(If I was grading this, I'd give it an abysmal score for staying on topic and being organized)

I love my son and he was the cutest baby I've ever seen in my life, but I'll take a conversation about Harry Potter, an afternoon of him playing upstairs with LEGOs while I read, or (when COVID is "over") an easy travel partner any day over those pudgy little cheeks. 

Five Things About.... The Vegetarian

Five thoughts on Han King's The Vegetarian:

This is not a happy book, not that books have to be happy. Just be prepared- the characters are all completely miserable.

There have been many comparisons to Kafka and his abstract existentialism, and I definitely concur. As a reader we’re constantly questioning the characters’ distortions of reality, all the while forming conclusions about their identity. 

The narrative is told in four parts, with another character’s dreams and thoughts spliced on. I typically don’t love this style, since it makes me feel inevitably detached from characters, as there’s no return to their thread for closure. It worked for this novel, though, form and function coinciding. Detachment is such a crucial thematic concept, so it’s parallel to the structure was appropriate. 

I appreciated the glimpse into South Korean life- the food, setting, gender roles, medical system, etc…

There’s this interesting portrayal of this sort of decay of natural beauty, specifically flowers. At one point an artist paints beautiful floral designs all over another character, but soon the beauty fades, the flowers symbolizing something much darker and almost grotesque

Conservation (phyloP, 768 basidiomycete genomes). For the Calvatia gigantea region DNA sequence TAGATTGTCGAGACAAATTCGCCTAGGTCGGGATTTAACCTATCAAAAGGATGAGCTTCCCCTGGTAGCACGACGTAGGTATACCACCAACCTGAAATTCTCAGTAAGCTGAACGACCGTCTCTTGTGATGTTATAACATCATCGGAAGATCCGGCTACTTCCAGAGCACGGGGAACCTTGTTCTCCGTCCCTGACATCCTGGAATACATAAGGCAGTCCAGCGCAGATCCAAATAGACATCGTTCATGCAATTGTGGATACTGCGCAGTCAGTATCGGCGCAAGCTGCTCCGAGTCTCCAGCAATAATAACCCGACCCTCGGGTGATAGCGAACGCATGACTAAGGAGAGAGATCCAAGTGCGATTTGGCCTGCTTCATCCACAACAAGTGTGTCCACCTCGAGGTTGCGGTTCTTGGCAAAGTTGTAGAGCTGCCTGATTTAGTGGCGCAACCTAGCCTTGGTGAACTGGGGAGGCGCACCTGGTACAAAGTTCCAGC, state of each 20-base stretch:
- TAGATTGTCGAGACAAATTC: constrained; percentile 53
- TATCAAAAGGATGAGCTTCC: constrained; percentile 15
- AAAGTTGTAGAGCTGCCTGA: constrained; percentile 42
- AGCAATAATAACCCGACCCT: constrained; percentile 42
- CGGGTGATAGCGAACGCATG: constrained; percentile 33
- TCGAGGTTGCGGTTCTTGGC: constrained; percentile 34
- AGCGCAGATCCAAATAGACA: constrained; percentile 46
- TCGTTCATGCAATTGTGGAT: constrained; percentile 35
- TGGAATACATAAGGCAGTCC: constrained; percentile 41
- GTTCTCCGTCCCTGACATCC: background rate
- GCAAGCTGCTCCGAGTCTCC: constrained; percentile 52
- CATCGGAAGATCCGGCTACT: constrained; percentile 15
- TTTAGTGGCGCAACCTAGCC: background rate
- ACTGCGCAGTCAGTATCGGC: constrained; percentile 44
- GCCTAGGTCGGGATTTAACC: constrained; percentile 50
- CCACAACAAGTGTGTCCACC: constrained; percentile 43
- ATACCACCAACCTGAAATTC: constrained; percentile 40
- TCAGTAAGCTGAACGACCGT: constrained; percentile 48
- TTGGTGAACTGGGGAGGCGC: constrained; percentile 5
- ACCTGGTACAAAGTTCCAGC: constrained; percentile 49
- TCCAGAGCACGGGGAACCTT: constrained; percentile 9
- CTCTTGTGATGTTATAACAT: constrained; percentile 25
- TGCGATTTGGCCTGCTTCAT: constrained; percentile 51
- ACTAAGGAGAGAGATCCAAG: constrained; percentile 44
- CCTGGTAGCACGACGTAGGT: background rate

Bookish (and not so Bookish) Thoughts

All I'll say about work and having an unvaccinated kid in public school right now is that it's really stressful. I cannot imagine working in the South where there are no mask mandates. We have them and still... yeah... My students are awesome about wearing them, and Sawyer is too, but, still. Stuff to say but probably shouldn't here...  I have decided, though, that for every month my family and I stay healthy I will make a donation to Doctor's Without Borders. It's my way of being thankful and trying to put SOMETHING back into the world, I guess. If you're financially able, might be something to consider!

Happier things! Sawyer and I went to a big park with our books and a bag of excessive gas station snacks and read under a big shady tree for nearly two hours last weekend. It was the highlight of my week, for sure.

I am currently reading The Vegetarian by Han King for book club, and it's a bit of a trip. I'm not quite done, but I can totally see why people were making connections to Kafka. 

If being helpful and nice is being done to make yourself feel better, does it detract from your intentions? My students and I were talking about this today, and it's good food for thought. On the flip side, if you're willingly doing nice thing for people and it makes you feel worse what kind of person are you?